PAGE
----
ROAR of Ravi Dev
Ever so often I get this feeling during the 30 years I’ve returned to Guyana that I am in a time loop. Take this claim that keeps on being made by African Guyanese ideologues, that Indian indentured labourers undercut the bargaining power of the freed slaves after 1838 and that is what pushed them off the plantations. “It’s like déjà vu all over again” as Yogi Berra was alleged to have quipped.
In vain, I’ve pointed out over the years that it’s futile to play the “blame game” when, in the development of capitalism, after constructing its base on the back of African chattel slave labour (following genocide on the Indigenous Peoples), it went on to appropriate the very form of unfree labour they had used before slavery – indentured labour (of Europeans). There is no question the planters did intend to undercut the bargaining power of the freed slaves after Emancipation – but the new 19th Century indentures were also contributing to what Marx dismissed as “primitive accumulation” in the drive of capitalism to create what he ironically called “doubly free labour”: free to sell their labour-power to anyone they choose, and freed from any ownership over the means of production!
But I was just as unsuccessful in pointing out that the details of their claim were so blatantly incorrect, it suggested that more was at play than careless historiography. In 1998, I noted in my paper, “Aetiology of an Ethnic Riot”: “It was not Indian labour that broke the back of African attempts to wrest higher wages from the planters. Rather, if labour were to be “blamed”, it was more the Portuguese and, ironically, fellow Africans from both the WI and Africa, who played key roles.
The ex-slaves called the strike of 1847 at a point of financial crisis for the planters who, encouraged by the indentureship of 15,747 Portuguese, 12,897 Africans from the WI and 6957 Africans from Africa – a total of 35,601 – compared with only 8692 Indians, held off the demands for higher wages. After 1848, by when more than half of them had moved into villages and towns, the unskilled ex-slaves, by and large, decided to make their living off the plantations because, even though Indian indenture was suspended between 1838-1845 and then again in 1849-50, there was no movement back to the plantation by the Africans, nor was there any increase in the wage scale.” Available land was the pull factor for the move.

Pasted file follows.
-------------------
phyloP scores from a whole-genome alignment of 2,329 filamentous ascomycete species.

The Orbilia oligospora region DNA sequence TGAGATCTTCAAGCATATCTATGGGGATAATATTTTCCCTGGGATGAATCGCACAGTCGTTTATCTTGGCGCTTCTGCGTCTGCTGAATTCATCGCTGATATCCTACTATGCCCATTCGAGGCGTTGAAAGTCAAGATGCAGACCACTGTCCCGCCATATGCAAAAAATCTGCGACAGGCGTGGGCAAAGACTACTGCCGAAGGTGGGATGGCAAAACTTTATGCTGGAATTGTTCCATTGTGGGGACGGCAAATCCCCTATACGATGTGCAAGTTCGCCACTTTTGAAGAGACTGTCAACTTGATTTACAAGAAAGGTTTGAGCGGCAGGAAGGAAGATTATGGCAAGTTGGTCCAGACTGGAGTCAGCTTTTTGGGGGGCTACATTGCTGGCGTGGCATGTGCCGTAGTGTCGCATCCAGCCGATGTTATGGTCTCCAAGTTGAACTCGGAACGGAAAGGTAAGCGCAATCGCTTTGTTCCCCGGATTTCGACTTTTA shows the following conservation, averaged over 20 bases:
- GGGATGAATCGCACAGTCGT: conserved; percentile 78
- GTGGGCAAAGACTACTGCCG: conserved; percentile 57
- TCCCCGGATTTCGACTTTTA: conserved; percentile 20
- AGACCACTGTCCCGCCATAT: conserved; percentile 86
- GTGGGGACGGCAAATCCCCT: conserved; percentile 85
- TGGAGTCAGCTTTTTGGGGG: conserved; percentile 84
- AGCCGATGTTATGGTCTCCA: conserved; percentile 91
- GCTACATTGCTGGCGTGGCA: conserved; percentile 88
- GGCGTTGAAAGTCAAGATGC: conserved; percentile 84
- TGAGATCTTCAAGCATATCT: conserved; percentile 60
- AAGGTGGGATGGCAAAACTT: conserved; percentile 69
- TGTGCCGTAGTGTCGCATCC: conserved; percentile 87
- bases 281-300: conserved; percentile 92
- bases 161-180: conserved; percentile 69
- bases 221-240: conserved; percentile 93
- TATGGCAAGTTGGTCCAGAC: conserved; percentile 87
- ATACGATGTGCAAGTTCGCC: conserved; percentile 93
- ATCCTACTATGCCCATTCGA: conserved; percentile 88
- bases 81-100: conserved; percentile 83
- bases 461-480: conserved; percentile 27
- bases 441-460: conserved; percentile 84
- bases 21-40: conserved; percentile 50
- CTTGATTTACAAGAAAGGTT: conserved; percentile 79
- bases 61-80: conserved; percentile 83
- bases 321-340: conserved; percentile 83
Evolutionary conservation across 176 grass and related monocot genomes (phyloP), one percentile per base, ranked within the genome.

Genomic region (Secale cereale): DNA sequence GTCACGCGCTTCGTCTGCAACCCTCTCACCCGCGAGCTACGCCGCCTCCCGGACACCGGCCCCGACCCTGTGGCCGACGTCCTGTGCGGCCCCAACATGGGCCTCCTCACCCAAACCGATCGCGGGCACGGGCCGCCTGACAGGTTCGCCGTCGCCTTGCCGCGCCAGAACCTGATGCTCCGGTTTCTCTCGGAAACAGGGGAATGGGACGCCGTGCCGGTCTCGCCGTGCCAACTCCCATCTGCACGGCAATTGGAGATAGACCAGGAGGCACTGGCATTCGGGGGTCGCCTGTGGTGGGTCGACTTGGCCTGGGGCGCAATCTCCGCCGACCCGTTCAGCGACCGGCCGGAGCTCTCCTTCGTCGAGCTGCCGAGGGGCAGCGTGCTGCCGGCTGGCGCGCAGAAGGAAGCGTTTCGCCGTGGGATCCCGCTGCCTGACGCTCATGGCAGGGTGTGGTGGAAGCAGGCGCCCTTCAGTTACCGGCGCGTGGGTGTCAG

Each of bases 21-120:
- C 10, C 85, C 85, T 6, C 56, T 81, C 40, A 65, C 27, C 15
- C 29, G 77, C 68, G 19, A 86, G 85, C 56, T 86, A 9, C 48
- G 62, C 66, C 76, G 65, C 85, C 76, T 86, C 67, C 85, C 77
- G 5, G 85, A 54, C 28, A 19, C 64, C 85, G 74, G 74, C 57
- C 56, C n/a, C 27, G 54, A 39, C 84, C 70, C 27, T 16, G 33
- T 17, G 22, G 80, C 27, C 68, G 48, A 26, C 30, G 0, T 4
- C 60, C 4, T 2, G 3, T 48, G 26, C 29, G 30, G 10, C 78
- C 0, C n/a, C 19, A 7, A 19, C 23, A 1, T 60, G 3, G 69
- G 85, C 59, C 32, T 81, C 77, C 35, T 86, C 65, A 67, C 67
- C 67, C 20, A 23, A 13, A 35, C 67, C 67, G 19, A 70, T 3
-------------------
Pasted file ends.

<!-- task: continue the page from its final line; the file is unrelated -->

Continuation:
What is also overlooked is that eventually there were more indentured Africans arriving from the Caribbean (40,783) than the Portuguese (30,078) from Madeira and from Africa (13,355). In fact, between 1835 and 1838 exactly 5000 ex-African slaves had been brought from the smaller islands into Guyana. Somehow, these African indentured servants – mostly from Barbados – have been forgotten. Ironically, there were several instances recorded of Indian indentures protesting that the West Indian indentures were undercutting their wages!
I wrote to one interlocutor in 2004, “The point I have been making is that we are going against the analyses of history made by eminent West Indian historians such as Williams and Rodney (among others) when we lay blame to the immigrants – whether Portuguese, Indian, Chinese, West Indians or Africans who were all indentured. It was the working of the systems imposed on us by the British, whether political (imperialism), economic (pre-capitalist) or cultural (cultural hegemony), that kept us all in thrall. Today, we are still busy blaming each other for our mess and not questioning whether those bequeathed systems are not still contributing to our problems. And that we should get busy, as a first step, in modifying them to assist in leading to greater equity and justice for all of us.”
Twelve years later, after capitalism’s latest globalised financialised phase has imploded, the travails of “doubly free” labour continues as Britain, Europe and the US blame immigrants who “took away their jobs”.
What will I wake up tomorrow to?